GAM140. In Interactive Programming I, students will be exposed, through hands-on experience and lecture, to many of the fundamentals of programming. Basic programming constructs are reviewed from the point of view of how they are used to create interactive software. In this course, students will complete numerous coding assignments and projects designed to prepare them for further study. Total Contact Hours: 45 / Total Credit Hours: 3
GAM141. In Data Structures, students will wrap up their elementary understanding of programming, learning about two of the most important data structures: arrays and classes. Students will then expand their knowledge of programming and learn techniques for solving common computer science problems. They will cover fundamental data structures and algorithms, such as lists, stacks, queues, and searching. They will gain a deeper understanding of how memory is managed internally via garbage collection, and will use intermediate debugging strategies to help solve the problems. Total Contact Hours: 45 / Total Credit Hours: 3
GAM150. Web Development I introduces students to the foundation topics associated with application development for the World Wide Web. Initial assignments utilizing the HyperText Markup Language (HTML), Cascading Style Sheets (CSS) and the Document Object Model. Total Contact Hours: 45 / Total Credit Hours: 3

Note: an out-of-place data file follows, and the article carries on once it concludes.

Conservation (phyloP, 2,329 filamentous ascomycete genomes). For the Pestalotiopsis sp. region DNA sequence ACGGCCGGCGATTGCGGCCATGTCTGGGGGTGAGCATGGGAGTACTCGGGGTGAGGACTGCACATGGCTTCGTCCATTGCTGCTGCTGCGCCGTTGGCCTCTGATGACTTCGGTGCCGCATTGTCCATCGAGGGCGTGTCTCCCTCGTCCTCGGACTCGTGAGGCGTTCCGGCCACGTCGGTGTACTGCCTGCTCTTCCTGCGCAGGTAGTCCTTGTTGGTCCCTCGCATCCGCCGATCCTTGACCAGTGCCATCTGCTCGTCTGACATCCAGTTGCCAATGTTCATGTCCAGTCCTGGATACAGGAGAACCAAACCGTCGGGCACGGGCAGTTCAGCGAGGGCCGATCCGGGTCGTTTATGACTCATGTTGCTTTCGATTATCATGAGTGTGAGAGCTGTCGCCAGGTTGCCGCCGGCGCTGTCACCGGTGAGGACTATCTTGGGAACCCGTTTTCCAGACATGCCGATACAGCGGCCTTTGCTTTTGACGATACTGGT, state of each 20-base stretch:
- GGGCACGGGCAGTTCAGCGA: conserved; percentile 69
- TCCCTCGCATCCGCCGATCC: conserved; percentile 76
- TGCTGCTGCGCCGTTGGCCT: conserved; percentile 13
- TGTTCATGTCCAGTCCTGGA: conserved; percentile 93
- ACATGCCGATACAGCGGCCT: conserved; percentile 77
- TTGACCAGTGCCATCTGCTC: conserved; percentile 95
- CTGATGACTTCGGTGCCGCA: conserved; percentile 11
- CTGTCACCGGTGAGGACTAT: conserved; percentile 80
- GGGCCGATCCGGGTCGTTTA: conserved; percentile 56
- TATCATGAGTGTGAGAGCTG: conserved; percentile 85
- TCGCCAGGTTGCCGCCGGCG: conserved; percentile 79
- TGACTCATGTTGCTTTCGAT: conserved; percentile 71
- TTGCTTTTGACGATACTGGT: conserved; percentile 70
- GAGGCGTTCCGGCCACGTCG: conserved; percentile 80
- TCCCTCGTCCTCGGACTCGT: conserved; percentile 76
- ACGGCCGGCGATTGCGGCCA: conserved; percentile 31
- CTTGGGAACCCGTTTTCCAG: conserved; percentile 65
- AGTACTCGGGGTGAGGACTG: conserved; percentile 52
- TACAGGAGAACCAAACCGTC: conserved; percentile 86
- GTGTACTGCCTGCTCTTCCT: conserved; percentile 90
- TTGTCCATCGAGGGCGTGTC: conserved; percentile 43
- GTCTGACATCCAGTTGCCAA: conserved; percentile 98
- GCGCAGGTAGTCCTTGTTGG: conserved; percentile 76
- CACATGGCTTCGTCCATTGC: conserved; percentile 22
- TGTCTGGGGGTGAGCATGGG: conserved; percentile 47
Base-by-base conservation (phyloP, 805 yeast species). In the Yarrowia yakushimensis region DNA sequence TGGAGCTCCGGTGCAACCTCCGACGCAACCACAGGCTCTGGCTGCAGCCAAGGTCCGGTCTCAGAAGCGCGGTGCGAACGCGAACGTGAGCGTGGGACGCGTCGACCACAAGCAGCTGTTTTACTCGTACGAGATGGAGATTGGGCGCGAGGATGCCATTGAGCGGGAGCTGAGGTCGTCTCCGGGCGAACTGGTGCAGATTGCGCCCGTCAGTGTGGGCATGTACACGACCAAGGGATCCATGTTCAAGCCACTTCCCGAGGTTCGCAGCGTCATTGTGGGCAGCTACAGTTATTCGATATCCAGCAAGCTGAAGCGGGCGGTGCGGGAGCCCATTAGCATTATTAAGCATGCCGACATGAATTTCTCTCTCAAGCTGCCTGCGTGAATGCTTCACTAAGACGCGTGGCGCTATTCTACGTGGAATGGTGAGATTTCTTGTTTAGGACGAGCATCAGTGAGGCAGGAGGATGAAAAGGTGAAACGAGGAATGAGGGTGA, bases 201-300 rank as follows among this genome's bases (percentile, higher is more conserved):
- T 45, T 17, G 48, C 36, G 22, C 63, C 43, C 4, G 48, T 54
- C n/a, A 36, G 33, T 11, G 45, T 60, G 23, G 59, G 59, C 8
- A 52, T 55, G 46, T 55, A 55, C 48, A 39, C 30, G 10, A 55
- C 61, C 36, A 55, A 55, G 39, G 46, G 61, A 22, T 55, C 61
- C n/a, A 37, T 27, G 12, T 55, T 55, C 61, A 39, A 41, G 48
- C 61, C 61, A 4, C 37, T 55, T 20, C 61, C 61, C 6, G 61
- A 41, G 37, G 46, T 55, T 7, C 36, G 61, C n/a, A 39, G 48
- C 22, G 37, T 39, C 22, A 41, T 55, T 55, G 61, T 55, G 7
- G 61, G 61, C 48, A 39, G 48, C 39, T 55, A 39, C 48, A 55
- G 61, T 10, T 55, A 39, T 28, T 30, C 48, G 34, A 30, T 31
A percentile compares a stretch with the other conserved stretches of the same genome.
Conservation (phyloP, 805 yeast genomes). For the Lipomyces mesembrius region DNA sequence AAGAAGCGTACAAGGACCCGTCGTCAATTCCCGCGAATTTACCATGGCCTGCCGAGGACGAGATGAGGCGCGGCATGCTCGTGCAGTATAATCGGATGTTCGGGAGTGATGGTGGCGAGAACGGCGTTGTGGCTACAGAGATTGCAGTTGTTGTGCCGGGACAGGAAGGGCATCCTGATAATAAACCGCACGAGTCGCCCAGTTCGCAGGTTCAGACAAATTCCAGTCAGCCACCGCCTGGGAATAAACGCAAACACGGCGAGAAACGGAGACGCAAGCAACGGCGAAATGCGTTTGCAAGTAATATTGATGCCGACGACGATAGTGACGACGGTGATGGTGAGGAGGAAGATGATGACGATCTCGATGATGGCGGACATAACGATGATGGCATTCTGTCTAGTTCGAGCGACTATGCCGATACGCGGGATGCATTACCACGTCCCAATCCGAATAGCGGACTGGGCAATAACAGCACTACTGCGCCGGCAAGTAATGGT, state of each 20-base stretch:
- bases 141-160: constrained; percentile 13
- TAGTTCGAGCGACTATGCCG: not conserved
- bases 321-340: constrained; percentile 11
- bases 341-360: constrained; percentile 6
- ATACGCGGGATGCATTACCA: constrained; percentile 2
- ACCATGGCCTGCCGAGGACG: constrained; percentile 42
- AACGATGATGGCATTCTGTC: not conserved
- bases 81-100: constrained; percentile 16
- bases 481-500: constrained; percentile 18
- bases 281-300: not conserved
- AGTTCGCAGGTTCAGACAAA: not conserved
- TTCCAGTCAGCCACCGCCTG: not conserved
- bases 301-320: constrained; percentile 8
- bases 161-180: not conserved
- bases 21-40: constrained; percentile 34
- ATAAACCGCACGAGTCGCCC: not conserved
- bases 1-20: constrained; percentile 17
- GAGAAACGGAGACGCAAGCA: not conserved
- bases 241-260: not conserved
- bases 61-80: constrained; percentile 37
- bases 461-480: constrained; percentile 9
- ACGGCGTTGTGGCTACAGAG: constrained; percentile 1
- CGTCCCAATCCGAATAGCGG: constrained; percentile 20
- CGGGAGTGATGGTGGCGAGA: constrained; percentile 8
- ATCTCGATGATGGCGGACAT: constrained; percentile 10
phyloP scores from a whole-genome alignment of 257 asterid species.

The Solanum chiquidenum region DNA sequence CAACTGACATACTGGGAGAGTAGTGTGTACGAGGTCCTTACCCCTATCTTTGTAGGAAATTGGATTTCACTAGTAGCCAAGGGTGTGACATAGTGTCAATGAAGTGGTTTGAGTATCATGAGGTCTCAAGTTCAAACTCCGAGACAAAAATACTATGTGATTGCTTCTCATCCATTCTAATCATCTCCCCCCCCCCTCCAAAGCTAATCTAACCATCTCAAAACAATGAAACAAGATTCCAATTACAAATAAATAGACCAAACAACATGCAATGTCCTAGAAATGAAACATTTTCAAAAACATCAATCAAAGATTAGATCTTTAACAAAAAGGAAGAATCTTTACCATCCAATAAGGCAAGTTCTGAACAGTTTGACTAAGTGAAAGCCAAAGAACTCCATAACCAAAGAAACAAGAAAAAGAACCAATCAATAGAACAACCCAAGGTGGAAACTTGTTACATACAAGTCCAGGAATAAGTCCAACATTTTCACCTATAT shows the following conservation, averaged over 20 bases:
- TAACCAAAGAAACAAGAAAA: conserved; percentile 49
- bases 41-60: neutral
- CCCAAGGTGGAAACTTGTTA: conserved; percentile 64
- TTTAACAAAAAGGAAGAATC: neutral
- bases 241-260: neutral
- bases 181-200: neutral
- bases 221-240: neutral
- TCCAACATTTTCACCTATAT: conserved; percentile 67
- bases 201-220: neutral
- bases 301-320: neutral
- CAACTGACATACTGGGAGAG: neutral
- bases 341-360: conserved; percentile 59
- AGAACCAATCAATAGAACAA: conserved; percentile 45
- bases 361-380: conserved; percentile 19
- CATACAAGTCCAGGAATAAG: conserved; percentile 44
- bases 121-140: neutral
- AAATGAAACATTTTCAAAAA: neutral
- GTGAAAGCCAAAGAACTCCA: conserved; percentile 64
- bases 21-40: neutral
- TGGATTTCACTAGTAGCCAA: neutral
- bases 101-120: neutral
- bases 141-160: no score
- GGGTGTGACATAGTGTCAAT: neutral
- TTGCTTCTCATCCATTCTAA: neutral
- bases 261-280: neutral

VCM103. Digital Image Manipulation exposes students to image manipulation through current and emerging techniques and software. Basics of still photography and composition will be explored, as well as the various manipulation strategies available through the computer, enabling students to communicate through sophisticated design manipulation. Total Contact Hours: 45 / Total Credit Hours: 3
ENG102. Composition II is designed to further develop the writing skills students developed in Composition I. Continuing to focus on the reading-writing connection, students explore issues and delve deeper into experiential knowledge through writing strategies. The course requires their written works to exhibit inventiveness of topic and mastery of subject germane to the student's major concentration. Through a variety of writing projects, students must show evidence of their commitment to communication through written expression and analysis of academic concerns. In order to succeed in this course, students must achieve proficiency in several writing techniques, demonstrate organizational and editorial strategies, and show competency in the use of standard American English. Above all, students' writing must clearly communicate ideas to an intended audience. Prerequisite: ENG101. Total Contact Hours: 45 / Total Credit Hours: 3